Senate Bill 2067 (Bradley – 1974)
Chapter 511, Statutes of 1974 - SB 2067
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Code relating to the appointment of estate administrators. (See Exhibit #1d) Senator Bradley introduced this legislation on April 15, 1974 at the request of the State Bar. (See Exhibits #1a; #4, documents SP-1 and SP-5; #6, page 2; and #9, document PE-8)
Senate Bill 2067 was assigned to the Senate Committee on Judiciary and the Assembly Committee on Judiciary where policy issues raised by the bill were considered. (See Exhibits #3 and #6) Two amendments were made to Senate Bill 2067. (See Exhibits #1b, #1c, and #2) Subsequent to legislative approval, Governor Ronald Reagan signed Senate Bill 2067 on August 20, 1974 and it was recorded by the Secretary of State on that day as Chapter 511 of the Statutes of 1974. (See Exhibits #1d and #2)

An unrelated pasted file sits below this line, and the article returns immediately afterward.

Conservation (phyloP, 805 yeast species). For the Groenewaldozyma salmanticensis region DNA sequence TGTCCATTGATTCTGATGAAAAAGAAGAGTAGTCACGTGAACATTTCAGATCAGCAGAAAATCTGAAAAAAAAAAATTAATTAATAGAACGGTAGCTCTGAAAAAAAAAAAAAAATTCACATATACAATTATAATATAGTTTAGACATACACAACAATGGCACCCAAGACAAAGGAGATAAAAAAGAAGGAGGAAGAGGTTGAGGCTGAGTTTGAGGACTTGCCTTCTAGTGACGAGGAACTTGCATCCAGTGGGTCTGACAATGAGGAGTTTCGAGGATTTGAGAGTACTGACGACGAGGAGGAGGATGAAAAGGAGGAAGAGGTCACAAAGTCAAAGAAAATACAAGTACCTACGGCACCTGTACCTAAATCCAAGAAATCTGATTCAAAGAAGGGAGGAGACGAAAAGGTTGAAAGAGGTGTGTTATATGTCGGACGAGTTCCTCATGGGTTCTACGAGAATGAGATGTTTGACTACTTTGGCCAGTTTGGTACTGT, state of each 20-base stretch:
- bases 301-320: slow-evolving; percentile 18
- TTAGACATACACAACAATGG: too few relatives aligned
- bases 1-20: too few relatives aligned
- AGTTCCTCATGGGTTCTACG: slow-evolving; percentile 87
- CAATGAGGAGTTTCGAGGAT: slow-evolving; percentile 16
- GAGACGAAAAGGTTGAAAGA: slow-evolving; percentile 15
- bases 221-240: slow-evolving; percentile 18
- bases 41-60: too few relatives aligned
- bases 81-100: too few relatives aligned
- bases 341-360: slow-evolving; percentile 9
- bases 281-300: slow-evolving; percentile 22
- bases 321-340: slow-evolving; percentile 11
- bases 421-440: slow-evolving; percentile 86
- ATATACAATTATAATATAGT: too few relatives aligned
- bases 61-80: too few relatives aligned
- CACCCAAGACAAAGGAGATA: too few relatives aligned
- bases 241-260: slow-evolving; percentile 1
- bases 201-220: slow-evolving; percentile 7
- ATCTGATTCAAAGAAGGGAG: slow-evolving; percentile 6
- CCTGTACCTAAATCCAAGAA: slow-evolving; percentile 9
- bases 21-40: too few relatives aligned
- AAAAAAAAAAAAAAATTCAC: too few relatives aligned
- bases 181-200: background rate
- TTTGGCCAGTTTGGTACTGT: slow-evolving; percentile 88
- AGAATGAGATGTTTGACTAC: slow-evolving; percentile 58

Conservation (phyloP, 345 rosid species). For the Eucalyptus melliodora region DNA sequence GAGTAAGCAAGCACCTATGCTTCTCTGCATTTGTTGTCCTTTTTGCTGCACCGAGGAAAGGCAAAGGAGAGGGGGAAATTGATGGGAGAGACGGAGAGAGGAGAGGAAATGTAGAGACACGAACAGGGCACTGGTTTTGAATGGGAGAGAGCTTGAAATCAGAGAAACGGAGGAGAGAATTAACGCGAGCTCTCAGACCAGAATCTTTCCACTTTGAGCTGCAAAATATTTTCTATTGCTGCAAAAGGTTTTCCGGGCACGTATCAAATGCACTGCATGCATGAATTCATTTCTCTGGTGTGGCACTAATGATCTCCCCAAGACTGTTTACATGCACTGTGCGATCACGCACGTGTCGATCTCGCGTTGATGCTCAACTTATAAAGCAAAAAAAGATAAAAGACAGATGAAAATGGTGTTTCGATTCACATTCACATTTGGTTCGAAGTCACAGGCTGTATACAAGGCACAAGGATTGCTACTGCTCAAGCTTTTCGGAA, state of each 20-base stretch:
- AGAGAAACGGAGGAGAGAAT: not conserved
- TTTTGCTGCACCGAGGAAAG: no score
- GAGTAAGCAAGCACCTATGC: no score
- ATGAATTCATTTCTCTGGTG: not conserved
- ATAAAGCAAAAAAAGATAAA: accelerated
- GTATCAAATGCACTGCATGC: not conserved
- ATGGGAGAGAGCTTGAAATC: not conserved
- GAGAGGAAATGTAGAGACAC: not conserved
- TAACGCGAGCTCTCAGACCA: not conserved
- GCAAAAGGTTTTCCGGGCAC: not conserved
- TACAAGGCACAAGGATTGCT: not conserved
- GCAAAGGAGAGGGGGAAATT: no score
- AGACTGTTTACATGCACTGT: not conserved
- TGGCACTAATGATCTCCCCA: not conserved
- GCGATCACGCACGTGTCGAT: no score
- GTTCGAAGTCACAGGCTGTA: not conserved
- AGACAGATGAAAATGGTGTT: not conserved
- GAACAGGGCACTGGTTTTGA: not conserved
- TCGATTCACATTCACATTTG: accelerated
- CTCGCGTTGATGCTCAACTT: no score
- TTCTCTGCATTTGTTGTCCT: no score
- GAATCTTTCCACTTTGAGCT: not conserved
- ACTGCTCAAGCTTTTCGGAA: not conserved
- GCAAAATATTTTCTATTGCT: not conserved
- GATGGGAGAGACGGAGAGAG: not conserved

The Department of Legal Affairs’ Enrolled Bill Report to the Governor summarized Senate Bill 2067 as follows:
This bill amends Probate Code sections 409 and 422 which are concerned with the appointment of administrators of estates. Probate Code section 409 is amended by this bill to provide that a person not otherwise entitled to appointment as an administrator with the will annexed may be so appointed, if nominated by a person who is a resident of the United States and who takes more than 50% of the estate under the decedent’s will. This will thus allow the person who takes the bulk of the estate to nominate the administrator with the will attached.
The amendment to Probate Code section 422 will permit lineal descendents of the estate to be appointed as administrators if they are entitled to succeed to the decedent’s estate or a part thereof. This amendment will now make it possible for a family member who takes by intestate succession from the second decedent, but not the first to administer the estate of the first decedent as well as the second.
These amendments will permit the person who takes the bulk of the estate to nominate the personal representative thereby facilitating administration of the estate by persons most closely related to the decedent or associated with the estate.
(See Exhibit #9, document PE-7)